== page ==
Elizabeth Ist coat of arms

Elizabethan Superstitions

Queen Elizabeth Ist

"Queen Elizabeth Ist"

The Elizabethan Period - Elizabethan Superstitions
Many superstitions during the Elizabethan period dated back to traditions and beliefs from much earlier times. The superstitions were also steeped in the belief in old magic and the mystical properties of animals and herbs. Elizabethan superstitions also related to special chants, omens and names and numbers.

Many traditional English customs are based on the mythical relationship to superstitions dating back to the Dark Ages and even further back to the Romans and their Gods and Goddesses.

Elizabethan Superstitions
The origins of many superstitions are based on trust in magic or chance. An irrational belief that an object, or action, or circumstance which are not logically related to a course of events can influence its outcome. Ignorance and fear of the unknown combined with a false conception of causation and cessation resulted in many Elizabethan superstitions.  Fear of the supernatural and forces of nature or God resulted in the belief of superstitions during the Elizabethan era.

Elizabethan Witches and Superstitions
New Elizabethan superstitions arose due to the fear of witchcraft and the persecution of witches. Women were those most often accused of being witches. There were 270 Elizabethan witch trials of 247 were women and only 23 were men. During the Elizabethan era people blamed unexplainable events as the work of witches - the Bubonic Plague, unexplained deaths or unpleasant illnesses, bad harvests or crop failures, the death of animals and unexplained fires. Those accused of witchcraft, or being a witch, were generally Old, Poor and Unprotected Single women, widows or 'wise women' (many kept pets for company - their 'familiars'). The fear of witches and their supernatural abilities led to the following superstitions:

  • Superstition 1 - Witches were able to fly ( this explained how witches could move quickly across impossible distances. A broomstick was then added to the superstition as these became common household articles used by women)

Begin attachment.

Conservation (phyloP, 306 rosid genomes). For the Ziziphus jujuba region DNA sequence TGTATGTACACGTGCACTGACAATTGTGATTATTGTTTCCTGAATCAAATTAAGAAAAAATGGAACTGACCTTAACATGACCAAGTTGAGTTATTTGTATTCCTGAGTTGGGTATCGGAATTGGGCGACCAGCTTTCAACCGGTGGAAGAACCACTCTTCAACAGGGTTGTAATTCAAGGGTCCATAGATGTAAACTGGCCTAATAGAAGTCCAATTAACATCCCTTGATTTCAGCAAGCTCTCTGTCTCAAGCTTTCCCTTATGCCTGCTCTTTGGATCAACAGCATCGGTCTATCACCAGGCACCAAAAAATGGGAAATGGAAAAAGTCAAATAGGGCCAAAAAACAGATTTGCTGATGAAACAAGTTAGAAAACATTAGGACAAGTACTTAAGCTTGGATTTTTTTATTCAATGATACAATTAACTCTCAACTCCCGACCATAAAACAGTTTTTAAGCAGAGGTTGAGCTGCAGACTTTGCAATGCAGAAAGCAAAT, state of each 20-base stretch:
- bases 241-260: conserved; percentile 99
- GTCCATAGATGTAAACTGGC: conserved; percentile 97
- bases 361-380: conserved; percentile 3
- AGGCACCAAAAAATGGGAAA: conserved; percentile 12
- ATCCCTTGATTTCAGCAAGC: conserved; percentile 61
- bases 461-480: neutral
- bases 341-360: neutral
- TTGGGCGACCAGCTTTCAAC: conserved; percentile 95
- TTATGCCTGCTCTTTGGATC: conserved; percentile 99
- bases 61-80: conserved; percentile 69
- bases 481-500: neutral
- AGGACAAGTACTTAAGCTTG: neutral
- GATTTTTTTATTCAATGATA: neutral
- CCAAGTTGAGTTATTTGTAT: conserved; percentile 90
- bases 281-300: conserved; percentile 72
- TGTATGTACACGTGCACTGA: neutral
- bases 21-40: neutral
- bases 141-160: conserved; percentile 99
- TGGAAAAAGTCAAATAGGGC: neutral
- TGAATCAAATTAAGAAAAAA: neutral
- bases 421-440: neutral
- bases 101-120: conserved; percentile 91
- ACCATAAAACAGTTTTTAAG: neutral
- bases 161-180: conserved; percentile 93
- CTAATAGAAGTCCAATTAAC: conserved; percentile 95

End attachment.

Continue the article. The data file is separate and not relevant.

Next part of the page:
• Superstition 2 - A witch was often portrayed as an old crone or hag ( with no man to defend her against accusations of witchcraft)
  • Superstition 3 - Witches are closely associated with living alone ( house in the wood)
  • Superstition 4 - Witches were known to keep animals like the Cat, Frog, Pig, Raven, Goat, Wolf, Goose, Crow, Bat and Mouse which were believed to be the forms adopted by a Witches Familiar (an evil spirit, in animal form, who was used by the witch to perform evil deeds and cast malevolent spells)
  • Superstition 5 - Witches brewed magic potions over a cauldron (Wise women had knowledge of herbs such as mandrake, datura, monkshood, cannabis, belladonna, henbane and hemlock)

Superstitions in Elizabethan Period and Time
Here are a selection of superstitions which affected the daily lives of Elizabethans:

  • Saying "God Bless You" following a sneeze - Elizabethans believed that the devil could enter your body when you opened your mouth to sneeze - the blessing warded off the Devil
  • An eclipse was seen as an omen of evil
  • It was unlucky for a black cat to cross your path ( Black is the color associated with evil magic and a cat was strongly associated with a witch's familiar
  • The 'seventh son of a seventh son' was believed to possess supernatural powers
  • It was unlucky to keep the feather of a peacock ( the eye-shape on the feathers of peacocks were seen as the 'Evil-eye')
  • Pin bay leaves to your pillow on the Eve of St Valentine, one at each corner and one in the middle and you will then dream of your future husband
  • Touch wood to guard against bad luck. This Celtic superstition dates back to the Dark Ages when it was believed that a tree possessed magical powers
  • Not to walk under ladders - considered bad luck as ladders are associated with the gallows and executions
  • Shoes on a table - If you put shoes on a table it was very bad luck - inviting an imminent death
  • Spilling Salt or pepper - Seen as bad luck - the cost of these spices were extremely expensive during the Elizabethan era
Elizabethan Witchcraft and Witches
Elizabethan Period
Elizabethan Era Index

Privacy Statement

Cookie Policy

2017 Siteseen Ltd